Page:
The pictographs in Naj Tunich cave rocked the world of Maya archaeology world when they were discovered in 1979, fueling fresh research into the importance of caves as sites of Maya pilgrimage and worship. Today, the importance of caves -and the symbols they contain- to pre-contact Mesoamerican belief systems seems obvious. Back then, the notion was revolutionary.
Naj Tunich cave is located near the town of La Compuerta in the Peten of Guatemala. The artwork inside is about 2,000 years old. The original artists created their delicate images with black paint that hasn’t completely dried. Sadly, much of the artwork in the cave was destroyed in a labor dispute shortly after its discovery. The Guatemala Government sealed the cave to protect what remained.
I went to Naj Tunich solely to photograph the artwork. Awe overwhelmed me as I entered the cave and stood before the surviving paintings. But what surprised me most on that trip was being surrounded by machete-toting residents of La Compuerta when I left the cave one evening. They insisted I attend a harvest ritual in the coming fall. None of them had ever entered the cave, but they understood it as a place of power and an important ritual space.
It felt like an offer I couldn’t refuse, so I returned. The ritual itself began in the evening. Don Vicente Cucul maintained the town’s Maya calendar. He prepared the ceremony, assembling offerings of copal incense, candles, tobacco, herbs and liquor that would be sacrificed the following dawn. In his house, fragrant copal burned. Men and women prayed over the offerings. Music, dancing, feasting, and laughing lasted all night.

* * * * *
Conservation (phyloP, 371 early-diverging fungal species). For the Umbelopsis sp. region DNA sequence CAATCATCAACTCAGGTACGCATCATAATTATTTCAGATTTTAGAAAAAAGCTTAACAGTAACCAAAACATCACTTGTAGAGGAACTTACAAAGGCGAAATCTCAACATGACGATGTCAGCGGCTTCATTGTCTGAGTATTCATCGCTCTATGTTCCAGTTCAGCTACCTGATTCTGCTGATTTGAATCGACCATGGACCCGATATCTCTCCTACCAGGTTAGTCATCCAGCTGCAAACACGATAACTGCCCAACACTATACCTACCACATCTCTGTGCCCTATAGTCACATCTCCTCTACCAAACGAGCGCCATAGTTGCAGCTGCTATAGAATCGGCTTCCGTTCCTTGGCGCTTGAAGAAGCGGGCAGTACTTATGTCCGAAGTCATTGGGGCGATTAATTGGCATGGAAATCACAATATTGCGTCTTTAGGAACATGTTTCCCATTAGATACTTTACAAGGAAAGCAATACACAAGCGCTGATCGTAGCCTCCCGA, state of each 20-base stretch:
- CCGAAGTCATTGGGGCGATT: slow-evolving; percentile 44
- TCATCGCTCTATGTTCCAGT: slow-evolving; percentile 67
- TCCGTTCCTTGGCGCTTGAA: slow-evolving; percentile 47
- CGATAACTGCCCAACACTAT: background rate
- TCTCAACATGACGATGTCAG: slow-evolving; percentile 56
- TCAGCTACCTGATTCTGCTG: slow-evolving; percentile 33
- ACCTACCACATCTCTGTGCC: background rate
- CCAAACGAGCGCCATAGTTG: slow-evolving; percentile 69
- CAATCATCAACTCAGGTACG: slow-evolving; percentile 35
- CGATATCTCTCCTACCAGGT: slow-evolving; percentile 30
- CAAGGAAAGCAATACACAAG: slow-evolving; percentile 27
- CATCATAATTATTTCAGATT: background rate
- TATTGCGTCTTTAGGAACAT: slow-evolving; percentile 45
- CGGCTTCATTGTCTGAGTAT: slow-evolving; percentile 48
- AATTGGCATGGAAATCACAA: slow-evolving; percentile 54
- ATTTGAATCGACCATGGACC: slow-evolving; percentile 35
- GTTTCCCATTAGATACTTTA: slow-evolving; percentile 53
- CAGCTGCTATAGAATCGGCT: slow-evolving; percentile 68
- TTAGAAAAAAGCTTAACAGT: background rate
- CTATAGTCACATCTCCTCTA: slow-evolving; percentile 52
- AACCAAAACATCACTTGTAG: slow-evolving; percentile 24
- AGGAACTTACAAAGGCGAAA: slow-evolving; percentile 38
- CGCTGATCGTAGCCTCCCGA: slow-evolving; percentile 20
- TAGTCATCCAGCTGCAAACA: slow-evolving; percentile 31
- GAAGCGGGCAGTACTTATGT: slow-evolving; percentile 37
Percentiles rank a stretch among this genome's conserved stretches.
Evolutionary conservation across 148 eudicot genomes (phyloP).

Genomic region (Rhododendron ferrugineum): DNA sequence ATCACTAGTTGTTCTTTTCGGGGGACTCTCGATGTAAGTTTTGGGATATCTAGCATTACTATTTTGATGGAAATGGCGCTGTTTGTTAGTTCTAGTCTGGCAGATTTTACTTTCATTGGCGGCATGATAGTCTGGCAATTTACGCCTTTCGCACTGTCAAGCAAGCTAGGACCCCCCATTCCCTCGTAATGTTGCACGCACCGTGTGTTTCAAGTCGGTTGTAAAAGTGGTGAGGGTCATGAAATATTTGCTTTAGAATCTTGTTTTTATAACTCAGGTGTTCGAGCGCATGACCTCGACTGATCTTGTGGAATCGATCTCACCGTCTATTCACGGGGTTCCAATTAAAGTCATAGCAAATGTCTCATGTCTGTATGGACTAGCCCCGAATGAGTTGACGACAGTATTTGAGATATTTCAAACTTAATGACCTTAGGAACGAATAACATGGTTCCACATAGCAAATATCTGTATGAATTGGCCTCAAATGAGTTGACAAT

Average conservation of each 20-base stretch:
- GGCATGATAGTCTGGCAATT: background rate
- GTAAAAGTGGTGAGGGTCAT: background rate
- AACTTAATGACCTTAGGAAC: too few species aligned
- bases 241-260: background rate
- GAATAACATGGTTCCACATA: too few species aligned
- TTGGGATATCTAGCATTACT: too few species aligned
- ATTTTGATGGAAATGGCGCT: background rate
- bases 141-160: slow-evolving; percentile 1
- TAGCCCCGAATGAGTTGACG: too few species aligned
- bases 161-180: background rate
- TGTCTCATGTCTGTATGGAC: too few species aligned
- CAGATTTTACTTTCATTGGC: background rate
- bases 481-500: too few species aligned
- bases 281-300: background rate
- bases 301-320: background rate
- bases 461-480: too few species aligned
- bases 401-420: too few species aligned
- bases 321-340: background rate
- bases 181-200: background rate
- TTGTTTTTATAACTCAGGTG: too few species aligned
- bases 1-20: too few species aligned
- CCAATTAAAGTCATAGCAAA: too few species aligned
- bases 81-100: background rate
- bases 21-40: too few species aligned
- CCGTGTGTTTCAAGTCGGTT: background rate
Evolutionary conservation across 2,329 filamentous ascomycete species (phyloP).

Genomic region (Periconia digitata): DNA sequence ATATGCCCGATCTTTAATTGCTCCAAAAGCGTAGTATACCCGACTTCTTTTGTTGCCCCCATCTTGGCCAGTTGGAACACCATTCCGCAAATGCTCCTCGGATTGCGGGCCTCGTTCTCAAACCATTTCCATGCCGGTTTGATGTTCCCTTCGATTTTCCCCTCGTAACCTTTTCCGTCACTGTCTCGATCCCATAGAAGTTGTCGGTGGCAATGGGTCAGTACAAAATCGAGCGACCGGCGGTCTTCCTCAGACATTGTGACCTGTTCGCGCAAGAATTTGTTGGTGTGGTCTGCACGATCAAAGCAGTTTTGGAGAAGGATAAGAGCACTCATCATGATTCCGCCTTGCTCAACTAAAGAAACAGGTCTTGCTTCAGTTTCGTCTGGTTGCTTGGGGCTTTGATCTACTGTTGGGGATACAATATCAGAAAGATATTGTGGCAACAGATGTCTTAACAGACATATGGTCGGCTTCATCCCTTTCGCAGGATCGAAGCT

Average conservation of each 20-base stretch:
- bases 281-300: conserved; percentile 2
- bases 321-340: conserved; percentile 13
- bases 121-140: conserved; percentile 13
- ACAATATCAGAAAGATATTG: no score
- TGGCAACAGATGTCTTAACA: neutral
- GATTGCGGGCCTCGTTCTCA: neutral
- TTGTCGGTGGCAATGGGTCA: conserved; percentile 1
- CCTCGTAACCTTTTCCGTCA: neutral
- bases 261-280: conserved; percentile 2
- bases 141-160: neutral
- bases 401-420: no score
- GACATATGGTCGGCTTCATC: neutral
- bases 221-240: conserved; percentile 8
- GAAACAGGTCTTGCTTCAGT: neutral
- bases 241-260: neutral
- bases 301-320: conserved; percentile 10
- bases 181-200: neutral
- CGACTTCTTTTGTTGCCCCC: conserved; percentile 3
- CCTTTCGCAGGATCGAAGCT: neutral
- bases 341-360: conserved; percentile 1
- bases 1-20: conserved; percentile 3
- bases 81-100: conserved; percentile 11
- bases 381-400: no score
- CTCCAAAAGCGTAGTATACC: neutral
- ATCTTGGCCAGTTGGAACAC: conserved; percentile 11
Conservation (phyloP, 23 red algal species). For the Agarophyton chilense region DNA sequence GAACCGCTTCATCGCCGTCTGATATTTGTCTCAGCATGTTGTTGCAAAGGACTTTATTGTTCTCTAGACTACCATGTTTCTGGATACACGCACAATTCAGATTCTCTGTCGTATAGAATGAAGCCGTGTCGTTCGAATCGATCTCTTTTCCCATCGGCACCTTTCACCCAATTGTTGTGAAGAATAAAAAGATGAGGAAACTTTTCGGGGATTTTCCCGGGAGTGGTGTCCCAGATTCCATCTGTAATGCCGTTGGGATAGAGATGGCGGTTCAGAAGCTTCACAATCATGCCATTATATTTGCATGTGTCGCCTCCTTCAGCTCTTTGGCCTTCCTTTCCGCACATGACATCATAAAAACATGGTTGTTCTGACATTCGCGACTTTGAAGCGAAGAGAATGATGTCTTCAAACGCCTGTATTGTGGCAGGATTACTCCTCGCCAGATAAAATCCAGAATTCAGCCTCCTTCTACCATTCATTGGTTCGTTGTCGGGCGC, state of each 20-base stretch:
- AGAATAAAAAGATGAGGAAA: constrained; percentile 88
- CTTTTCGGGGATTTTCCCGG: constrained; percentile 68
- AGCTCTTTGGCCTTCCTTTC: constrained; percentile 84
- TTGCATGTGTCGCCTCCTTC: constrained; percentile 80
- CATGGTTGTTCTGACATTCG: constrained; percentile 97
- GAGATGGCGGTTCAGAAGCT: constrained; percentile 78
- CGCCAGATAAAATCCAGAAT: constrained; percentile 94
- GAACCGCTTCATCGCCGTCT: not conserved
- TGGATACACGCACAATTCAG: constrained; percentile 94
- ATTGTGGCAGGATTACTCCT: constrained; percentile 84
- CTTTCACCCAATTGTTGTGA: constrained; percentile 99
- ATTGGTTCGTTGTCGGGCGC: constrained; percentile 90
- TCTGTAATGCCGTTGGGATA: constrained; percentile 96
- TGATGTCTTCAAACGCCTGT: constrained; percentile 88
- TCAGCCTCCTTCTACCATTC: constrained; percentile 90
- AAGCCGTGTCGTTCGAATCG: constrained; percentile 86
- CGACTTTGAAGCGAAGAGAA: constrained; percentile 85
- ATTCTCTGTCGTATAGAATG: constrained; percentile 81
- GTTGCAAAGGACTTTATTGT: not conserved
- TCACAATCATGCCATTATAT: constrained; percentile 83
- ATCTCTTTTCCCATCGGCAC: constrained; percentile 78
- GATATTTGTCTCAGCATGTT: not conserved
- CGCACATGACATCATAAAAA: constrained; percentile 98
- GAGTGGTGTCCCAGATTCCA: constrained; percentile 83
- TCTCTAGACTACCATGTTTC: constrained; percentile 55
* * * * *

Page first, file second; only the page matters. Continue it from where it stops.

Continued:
At dawn, Don Vicente gathered the offerings, took the fire from his house, and led a procession to the cave. On the cave floor he laid out a cross in granulated sugar, the lines of the cross corresponding to the cardinal directions. He poured a sugar circle around it—a model of the world with offerings of herbs, copal, candles and tobacco laid on top. Men and women intoned prayers to the four directions, then lit the offerings on fire.
As the fire spread, men danced around the swirling fire, throwing seeds into the blaze.
The cave’s huge entrance chamber filled with smoke. The people made their way slowly out of the cave and returned to town.
The Maya of La Compuerta are thoroughly modern people. They aren’t living in the past. Their connection to Naj Tunich and Maya worship is a living belief that coexists with their Christian faith and helps define a connection to deep culture. I was left feeling that the artwork inside the cave provides a direct connection between the modern Maya and their predecessors.
Even though they live by the cave, none of the residents of La Compuerta has ever seen the artwork their forbearers had created within. One of the animating ideas of the nonprofit Ancient Art Archive is to provide digital access to inaccessible cultural history. This is particularly relevant in the United States, where many descendent communities were forcibly removed from the homelands that contain the art and cultural sites created by their ancestors. The Ancient Art Archives’ 3D model and virtual reality video of Devilstep Hollow Cave in modern Tennessee allows today’s Chickasaw—who now live in Oklahoma—to experience a visual story told by their forbearers. It is our hope that the digital images of Naj Tunich that we have in our online archive will help the people of La Compuerta connect with the artwork inside the cave.
Additional Naj Tunich images